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Question Regarding Strings

Gary Farms
Greenhorn

Joined: Jul 31, 2002
Posts: 12
I understand that strings are immutable. Once a string is given a value, it's value can never change. However, when the following small program is run, it prints true. Why? Doesn't s2.toUpperCase() change s2's original value? Here's the program:
class A
{
public static void main(String[] args)
{
String s1="HELLO WORLD";
String s2="hello world";
if(s1.equals(s2.toUpperCase()) == true)
System.out.println("true");
}
}
James O'Dell
Greenhorn

Joined: Apr 29, 2002
Posts: 16
Gary,
In your code "s2.toUpperCase()" returns a brand new String object. It doesn't change the original s2.
--Jim
Sumanta Mandal
Greenhorn

Joined: Sep 09, 2002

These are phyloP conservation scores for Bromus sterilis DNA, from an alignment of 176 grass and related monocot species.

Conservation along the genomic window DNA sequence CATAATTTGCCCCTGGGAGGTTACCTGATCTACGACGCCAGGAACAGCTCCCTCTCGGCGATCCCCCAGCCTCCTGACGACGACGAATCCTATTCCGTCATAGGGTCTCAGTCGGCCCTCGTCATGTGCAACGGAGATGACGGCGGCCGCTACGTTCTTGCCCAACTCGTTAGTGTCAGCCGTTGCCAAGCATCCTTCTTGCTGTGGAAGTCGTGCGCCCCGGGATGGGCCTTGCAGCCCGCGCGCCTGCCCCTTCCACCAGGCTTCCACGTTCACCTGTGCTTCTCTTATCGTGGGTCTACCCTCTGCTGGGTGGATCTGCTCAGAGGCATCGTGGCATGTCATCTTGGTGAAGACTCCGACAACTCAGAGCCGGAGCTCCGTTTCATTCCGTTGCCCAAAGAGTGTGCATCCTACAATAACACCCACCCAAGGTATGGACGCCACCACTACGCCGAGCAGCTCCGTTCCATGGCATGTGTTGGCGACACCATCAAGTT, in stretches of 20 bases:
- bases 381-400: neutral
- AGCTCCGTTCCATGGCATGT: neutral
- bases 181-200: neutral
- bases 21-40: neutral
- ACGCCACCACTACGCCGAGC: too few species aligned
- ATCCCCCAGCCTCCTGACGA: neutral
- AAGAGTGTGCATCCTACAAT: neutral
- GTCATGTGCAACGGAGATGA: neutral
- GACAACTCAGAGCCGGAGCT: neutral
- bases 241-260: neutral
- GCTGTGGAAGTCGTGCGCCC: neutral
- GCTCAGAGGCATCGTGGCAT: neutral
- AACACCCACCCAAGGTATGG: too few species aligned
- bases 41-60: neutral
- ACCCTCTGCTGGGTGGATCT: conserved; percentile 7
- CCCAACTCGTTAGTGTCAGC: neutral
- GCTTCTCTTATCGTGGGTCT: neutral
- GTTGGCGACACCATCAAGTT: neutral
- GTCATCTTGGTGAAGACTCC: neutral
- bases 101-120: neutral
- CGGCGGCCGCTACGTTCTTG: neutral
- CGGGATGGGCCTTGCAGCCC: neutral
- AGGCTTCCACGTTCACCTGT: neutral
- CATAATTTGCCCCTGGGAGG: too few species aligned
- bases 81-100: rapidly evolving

Posts: 4
s2.toUpperCase() does not change s2's original value. You may test this by printing System.out.print(s2); it after you invoke s2.toUpperCase(). In this case you are testing the equivalence with the returned value by the method toUpperCase().
Anthony Villanueva
Ranch Hand

Joined: Mar 22, 2002
Posts: 1055
Originally posted by Gary Farms:
Doesn't s2.toUpperCase() change s2's original value?

No. This method returns a new String that has the changes. Try this:
Dave Landers
Ranch Hand

Joined: Jul 24, 2002
Posts: 401
No. s2.toUpperCase() returns a brand new string that is an upper case'ed copy of s2. s2 is unchanged.
Try this:

Even if you do
s2 = s2.toUpperCase();
You still get a new object. The toUpperCase method creates a new String object and you assign that new reference to the thing called s2. And s2 now points to a different object. The original object (containing "hello world") is unchanged.
Dirk Schreckmann
Sheriff

Joined: Dec 10, 2001
Posts: 7023
Wow! Four correct answers at the same time. Look out!


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